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Israelis shocked to discover they might have been targeted by NSO Group’s spyware

Updated: Jan 19, 2022

The company had previously stated it cannot target Israeli numbers - a new report by Calcalist demonstrates otherwise

Protest outside NSO Groups offices in Herzliya, Israel, July 2021. REUTERS/Nir Elias
Protest outside NSO Groups offices in Herzliya, Israel, July 2021. REUTERS/Nir Elias

Over the past few years, sporadic research regarding NSO Group’s activities has been published, managing to grab headlines here and there. Following the publication of the Pegasus Project in July 2021 the floodgates have opened.

Now, hardly a week goes by without new information regarding the Israeli cyber-espionage company’s alleged involvement in worldwide hacking attempts – from Saudi Arabia to the Palestinian territories, Mexico to France.

NSO Group has tarnished Israel’s image as the start-up nation, the Silicon Valley of the Middle East. Yet, Israelis generally assumed they were safe, immune from the company’s far-reaching Pegasus Spyware.

After all, in April 2019, then co-president of NSO Group, Tami Mazel Shachar, asserted at a Calcalist conference that “we are banned from using American and Israeli numbers. This was our decision as an Israeli company with American owners.” (until two months prior, the company was owned by Francisco Partners)

And now…

A new report by leading Israeli economic news website Calcalist reveals that the Israeli police used Pegasus to remotely hack phones of Israeli citizens and extract information from them.

Targets included leaders of political protests and movements against former Prime Minister Benjamin Netanyahu and former government employees. Police also used it for intelligence phishing and other surveillance purposes.

Calcalist learned that the hacking wasn’t done under court supervision, and police didn’t request a search or bugging warrant to conduct the surveillance,” writer correspondent Tomer Ganon, who also mentions that there was no supervision on the data collected or how it has been used by police or distributed to other investigative agencies.

While the report also mentions that the spyware was useful in solving crimes (such as locate murder suspects), it emphasizes the fact that it was employed without any legal approval. Calcalist does not provide any details regarding how it obtained the information.

Pegasus said in response that it “sells its products under license and supervision to be used by national security and law enforcement agencies to prevent crime and terror in a legal manner.” The Israeli police said that the claims are untrue, and that they act “according to the authority granted by law”, adding that they do not intend “to comment on the tools they use.”

Israel’s Minister of Public Security, Omer Ba Lev, quickly tweeted that “following an inquiry, there is no practice of wiretapping or device hacking by the Israeli police without a judge’s approval”, adding that at the same time, he intends to take a closer look into the matter.”

“If the police used NSO’s technologies to track Israeli citizens without supervision or regulation – this is an earthquake,” tweeted the Israel Internet Association.

“If any illegal wiretapping was done against the democratic protest activists – this is a practice of the worst, darkest regimes,” Crime Minister, one of the leading movements which protested to oust Netanyahu from the PM office last year, wrote on their Facebook page, calling for an immediate investigation into the claims.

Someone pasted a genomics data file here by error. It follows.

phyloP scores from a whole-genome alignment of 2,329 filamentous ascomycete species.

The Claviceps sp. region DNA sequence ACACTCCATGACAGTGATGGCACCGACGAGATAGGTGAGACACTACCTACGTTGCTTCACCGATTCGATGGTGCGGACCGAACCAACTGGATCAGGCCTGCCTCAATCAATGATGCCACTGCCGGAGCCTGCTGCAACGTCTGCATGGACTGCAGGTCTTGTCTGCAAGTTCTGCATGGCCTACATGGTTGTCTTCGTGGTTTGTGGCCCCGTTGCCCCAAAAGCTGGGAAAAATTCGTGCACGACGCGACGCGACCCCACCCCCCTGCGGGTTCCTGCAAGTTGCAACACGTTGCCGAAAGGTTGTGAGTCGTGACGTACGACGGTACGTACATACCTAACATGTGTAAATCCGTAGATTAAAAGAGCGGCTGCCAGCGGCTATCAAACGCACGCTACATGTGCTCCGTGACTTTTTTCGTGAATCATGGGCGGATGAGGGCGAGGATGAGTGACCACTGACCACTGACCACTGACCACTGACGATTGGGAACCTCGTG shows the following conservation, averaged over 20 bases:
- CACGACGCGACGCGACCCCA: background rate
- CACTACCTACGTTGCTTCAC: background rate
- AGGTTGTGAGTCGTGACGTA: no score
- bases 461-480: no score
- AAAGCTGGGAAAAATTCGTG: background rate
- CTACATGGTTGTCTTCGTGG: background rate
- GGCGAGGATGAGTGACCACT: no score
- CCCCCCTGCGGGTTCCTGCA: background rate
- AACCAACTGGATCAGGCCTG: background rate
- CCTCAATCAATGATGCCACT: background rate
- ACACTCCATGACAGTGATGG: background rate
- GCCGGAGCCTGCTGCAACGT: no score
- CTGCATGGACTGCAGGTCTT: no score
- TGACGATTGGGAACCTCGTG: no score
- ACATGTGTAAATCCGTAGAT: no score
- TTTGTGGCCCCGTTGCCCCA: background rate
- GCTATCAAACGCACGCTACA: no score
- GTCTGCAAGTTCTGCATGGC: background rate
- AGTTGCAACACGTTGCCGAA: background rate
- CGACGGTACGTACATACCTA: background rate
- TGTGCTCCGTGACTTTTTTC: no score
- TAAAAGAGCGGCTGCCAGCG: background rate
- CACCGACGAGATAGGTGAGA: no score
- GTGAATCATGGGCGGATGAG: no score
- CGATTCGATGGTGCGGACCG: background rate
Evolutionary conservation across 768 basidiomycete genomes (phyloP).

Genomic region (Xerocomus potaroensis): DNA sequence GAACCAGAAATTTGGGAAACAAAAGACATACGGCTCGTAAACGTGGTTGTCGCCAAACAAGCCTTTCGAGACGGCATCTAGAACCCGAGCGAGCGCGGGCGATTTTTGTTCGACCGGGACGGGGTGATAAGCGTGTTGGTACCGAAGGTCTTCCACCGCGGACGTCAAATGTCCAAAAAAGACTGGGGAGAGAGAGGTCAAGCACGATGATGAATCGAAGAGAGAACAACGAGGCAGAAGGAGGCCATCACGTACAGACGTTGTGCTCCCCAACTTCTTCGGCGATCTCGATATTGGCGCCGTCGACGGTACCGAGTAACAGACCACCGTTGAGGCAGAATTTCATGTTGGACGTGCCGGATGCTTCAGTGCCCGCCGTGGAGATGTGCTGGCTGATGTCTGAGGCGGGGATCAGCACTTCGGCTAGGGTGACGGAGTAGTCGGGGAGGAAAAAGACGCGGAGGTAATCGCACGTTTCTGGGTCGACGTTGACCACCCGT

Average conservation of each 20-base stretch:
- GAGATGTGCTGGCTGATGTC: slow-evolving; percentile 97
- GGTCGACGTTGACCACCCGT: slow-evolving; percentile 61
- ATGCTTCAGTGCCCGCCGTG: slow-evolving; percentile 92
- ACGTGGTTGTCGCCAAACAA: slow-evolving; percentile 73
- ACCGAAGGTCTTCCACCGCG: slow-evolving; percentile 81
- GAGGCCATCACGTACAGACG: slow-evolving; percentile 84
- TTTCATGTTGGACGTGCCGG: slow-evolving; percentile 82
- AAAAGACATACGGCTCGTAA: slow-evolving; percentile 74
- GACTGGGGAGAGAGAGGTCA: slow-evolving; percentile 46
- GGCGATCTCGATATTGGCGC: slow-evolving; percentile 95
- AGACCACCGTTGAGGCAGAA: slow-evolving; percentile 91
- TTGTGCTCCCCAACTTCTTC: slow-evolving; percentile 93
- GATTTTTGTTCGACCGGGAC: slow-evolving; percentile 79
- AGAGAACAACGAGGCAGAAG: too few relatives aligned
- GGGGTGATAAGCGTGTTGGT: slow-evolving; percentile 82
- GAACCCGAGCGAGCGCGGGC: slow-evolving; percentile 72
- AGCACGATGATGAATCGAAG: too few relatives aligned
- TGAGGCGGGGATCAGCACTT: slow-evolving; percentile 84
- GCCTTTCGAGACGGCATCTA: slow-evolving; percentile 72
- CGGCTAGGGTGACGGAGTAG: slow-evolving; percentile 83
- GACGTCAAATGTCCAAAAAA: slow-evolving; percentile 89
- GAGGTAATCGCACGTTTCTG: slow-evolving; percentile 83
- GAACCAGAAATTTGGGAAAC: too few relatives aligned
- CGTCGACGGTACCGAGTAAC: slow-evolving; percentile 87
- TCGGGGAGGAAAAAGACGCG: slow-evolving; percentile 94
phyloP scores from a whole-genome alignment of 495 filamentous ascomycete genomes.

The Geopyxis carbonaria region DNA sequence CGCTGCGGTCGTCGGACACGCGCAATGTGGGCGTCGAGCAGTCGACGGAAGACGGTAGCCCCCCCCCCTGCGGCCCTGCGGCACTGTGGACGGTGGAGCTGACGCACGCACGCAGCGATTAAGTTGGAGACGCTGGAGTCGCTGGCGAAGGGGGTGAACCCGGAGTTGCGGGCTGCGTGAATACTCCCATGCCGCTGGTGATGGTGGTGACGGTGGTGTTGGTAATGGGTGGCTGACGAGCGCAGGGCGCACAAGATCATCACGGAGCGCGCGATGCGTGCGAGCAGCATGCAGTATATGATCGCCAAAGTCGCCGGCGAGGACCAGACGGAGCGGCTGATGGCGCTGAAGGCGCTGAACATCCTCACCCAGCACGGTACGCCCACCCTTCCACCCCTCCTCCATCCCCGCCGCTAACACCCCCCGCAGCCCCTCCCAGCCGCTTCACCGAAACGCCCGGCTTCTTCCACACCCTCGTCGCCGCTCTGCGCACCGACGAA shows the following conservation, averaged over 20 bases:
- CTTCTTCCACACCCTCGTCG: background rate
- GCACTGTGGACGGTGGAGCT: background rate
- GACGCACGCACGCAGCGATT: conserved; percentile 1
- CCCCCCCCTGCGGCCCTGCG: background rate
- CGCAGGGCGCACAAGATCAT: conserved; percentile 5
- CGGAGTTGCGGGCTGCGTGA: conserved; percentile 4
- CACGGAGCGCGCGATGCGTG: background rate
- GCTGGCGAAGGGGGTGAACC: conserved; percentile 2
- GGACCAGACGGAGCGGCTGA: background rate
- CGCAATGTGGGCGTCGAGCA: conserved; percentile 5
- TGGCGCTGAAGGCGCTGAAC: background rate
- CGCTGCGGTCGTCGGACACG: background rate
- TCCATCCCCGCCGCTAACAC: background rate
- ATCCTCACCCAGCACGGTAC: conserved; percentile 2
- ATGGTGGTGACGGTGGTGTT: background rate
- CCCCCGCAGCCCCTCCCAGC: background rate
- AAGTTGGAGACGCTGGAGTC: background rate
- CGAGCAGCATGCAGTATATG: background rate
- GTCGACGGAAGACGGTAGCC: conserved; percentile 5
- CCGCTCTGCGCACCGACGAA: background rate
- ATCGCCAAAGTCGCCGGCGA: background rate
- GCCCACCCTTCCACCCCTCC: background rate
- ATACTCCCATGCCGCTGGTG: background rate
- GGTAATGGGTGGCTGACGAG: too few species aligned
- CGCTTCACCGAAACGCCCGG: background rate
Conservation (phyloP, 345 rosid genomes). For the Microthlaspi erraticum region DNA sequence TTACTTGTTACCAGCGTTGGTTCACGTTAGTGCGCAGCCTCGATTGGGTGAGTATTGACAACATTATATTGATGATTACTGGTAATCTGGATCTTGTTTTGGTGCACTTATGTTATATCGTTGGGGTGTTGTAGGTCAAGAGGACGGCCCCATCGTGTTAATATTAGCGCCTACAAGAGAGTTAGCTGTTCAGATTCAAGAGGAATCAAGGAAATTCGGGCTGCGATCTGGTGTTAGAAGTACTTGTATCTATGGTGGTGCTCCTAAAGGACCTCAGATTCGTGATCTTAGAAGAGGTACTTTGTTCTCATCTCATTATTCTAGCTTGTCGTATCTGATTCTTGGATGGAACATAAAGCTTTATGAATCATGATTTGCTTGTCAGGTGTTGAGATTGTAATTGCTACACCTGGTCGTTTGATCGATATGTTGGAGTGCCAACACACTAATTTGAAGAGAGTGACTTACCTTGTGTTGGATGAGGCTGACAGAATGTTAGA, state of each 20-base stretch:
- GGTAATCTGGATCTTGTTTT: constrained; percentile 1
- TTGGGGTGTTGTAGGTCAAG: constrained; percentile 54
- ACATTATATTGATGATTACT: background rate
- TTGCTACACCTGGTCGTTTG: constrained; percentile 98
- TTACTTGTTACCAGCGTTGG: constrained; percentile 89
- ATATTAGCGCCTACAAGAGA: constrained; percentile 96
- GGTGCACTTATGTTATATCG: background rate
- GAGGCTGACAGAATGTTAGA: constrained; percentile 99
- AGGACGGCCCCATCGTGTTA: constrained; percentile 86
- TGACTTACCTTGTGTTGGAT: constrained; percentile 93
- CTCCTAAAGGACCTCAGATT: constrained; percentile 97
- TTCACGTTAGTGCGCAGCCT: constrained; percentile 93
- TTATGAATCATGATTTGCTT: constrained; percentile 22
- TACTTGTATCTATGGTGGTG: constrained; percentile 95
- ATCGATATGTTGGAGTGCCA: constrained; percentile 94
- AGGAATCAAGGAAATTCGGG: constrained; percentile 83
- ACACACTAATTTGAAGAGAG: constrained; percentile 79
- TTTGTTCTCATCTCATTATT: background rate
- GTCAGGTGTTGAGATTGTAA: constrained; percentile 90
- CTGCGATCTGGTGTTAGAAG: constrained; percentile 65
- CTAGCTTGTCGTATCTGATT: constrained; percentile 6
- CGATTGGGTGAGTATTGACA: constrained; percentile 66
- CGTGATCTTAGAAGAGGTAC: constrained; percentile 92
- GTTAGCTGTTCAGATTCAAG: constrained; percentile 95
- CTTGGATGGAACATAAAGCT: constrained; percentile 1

New reports find Pegasus traces in El Salvador, Bahrain and Jordan

Last week, Toronto University’s Citizen Lab published another report on NSO Group, following an investigation with various partners, in which they state that at least 35 journalists and members of civil society in El Salvador had their phones successfully infected with the Pegasus spyware between July 2020 and November 2021. The report mentions all 35 names and provides insight as to how the information was obtained.

Meanwhile in Poland a senate commission opened an investigation into the alleged use of Pegasus against government critics. The Associated Press reports that John Scott-Railton and Bill Marczak, senior researchers at Citizen Lab (which investigated this story together with AP) discussed their finding with the commission, at one point comparing targeting of opposition figures under the right-wing government to methods the Kremlin has used against its critics.

And lastly (for this moment in time), a new report by Frontline Defenders titled “Unsafe anywhere” reveals that that phones of two female human rights activists from Bahrain and Jordan were also hacked using Pegasus on separate incidents in 2019 and 2021.

“The impact of surveillance on women is particularly egregious and traumatizing given how governments have weaponized personal information extracted through spyware to intimidate, harass, and publicly smear the targets’ reputations,” says the report.

“As a result, women targets of surveillance live in a perpetual state of fear, become socially isolated and restricted in their social lives, work, and activism.”

The report also calls on all states to place an immediate moratorium on the use and sale of surveillance technologies manufactured by private firms until “adequate human rights safeguards and regulation is in place”, and to hold surveillance companies accountable.


Update: Following yesterday's publication in Calcalist, Israel's Attorney General Avichai Mandelblit sent an official letter to the Chief of Police, Yaakov Shabtai, requesting clarifications regarding the matter at hand.

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